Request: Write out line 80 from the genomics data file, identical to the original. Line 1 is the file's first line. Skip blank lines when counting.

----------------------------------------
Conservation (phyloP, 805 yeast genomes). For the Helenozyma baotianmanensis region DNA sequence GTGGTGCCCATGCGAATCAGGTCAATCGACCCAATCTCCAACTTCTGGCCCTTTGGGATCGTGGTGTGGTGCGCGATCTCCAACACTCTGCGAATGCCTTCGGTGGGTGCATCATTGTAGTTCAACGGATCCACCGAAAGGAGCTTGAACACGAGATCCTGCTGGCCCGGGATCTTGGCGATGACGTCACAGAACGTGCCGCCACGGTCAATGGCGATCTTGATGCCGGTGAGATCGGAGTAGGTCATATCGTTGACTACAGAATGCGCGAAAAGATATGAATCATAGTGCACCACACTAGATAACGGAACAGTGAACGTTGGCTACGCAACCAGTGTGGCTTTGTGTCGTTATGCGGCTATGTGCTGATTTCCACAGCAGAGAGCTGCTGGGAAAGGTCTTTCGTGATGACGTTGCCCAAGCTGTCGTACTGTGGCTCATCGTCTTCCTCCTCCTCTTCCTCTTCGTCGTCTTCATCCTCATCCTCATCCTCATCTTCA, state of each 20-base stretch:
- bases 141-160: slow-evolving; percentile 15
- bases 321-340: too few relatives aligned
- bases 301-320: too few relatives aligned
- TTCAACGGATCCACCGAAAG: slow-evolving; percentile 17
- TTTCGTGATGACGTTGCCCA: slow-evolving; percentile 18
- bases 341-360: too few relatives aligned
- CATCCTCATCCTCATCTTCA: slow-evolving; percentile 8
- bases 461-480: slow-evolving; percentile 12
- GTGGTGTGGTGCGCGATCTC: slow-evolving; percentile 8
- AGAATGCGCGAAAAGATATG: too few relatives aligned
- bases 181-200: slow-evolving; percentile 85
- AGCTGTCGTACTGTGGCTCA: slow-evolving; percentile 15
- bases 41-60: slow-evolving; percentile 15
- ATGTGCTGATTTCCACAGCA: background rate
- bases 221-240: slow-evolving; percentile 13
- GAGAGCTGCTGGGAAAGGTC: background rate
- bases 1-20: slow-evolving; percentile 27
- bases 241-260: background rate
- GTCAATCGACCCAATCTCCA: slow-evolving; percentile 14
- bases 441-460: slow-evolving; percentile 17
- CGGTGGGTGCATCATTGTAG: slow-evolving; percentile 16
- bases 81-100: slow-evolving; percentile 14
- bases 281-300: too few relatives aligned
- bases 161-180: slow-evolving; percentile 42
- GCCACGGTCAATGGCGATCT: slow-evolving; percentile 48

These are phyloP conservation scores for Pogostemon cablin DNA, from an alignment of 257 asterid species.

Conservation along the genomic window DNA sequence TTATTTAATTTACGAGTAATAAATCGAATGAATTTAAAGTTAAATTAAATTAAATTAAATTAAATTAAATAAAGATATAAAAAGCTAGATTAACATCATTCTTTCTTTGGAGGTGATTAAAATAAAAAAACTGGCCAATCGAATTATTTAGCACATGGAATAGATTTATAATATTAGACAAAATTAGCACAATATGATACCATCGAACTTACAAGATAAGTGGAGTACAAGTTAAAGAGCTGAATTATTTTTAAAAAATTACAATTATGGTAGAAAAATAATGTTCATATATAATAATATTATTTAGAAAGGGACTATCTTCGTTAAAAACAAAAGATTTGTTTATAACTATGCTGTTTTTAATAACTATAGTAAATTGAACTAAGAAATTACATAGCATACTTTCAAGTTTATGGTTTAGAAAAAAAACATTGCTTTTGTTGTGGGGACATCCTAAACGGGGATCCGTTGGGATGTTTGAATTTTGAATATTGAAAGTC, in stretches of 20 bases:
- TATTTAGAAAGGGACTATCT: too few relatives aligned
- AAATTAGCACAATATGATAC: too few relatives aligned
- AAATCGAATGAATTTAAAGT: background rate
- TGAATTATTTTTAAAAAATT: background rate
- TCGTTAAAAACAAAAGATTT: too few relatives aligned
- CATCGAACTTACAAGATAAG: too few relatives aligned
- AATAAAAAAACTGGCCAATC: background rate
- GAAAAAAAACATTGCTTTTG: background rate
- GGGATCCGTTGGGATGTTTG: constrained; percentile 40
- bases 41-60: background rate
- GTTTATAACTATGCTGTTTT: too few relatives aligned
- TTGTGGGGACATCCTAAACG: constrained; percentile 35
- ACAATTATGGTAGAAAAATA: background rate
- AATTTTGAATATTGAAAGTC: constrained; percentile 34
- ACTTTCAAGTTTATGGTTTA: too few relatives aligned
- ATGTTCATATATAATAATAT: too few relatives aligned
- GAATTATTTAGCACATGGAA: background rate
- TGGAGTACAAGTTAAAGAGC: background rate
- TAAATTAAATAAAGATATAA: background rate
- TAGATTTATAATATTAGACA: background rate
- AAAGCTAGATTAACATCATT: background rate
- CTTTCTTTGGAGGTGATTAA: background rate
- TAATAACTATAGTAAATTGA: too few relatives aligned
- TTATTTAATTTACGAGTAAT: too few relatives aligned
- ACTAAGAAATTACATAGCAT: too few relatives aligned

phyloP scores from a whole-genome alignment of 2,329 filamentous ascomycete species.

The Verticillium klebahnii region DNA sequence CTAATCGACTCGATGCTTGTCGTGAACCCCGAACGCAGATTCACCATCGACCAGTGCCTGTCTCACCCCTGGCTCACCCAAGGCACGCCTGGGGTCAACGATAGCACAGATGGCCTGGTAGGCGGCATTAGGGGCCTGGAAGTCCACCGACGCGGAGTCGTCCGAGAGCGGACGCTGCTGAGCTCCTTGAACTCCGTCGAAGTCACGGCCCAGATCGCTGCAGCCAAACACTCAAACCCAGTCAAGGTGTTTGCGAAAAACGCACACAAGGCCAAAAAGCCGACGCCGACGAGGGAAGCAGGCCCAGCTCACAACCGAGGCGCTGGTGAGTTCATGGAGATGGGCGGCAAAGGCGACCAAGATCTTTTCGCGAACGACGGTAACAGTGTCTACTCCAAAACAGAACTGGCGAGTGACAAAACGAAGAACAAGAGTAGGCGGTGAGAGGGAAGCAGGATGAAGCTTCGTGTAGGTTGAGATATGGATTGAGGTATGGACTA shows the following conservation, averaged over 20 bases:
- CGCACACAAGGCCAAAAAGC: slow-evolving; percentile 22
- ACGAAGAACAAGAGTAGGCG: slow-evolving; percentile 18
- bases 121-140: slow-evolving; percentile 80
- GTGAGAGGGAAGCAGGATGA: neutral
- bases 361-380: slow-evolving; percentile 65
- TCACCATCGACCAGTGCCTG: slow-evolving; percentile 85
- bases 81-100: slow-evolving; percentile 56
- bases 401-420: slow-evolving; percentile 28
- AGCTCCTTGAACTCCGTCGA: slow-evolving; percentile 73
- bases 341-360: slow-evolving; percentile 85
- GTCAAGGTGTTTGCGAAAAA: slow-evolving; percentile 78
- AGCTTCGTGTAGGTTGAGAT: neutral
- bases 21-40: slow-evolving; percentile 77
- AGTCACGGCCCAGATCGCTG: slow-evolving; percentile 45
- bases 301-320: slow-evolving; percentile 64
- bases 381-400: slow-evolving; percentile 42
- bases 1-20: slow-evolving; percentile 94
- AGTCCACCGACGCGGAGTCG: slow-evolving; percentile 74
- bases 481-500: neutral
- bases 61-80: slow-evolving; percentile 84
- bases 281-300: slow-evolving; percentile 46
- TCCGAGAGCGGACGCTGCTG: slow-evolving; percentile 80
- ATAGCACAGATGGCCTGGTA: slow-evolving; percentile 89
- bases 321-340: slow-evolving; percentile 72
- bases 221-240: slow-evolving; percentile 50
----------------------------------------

- bases 221-240: slow-evolving; percentile 50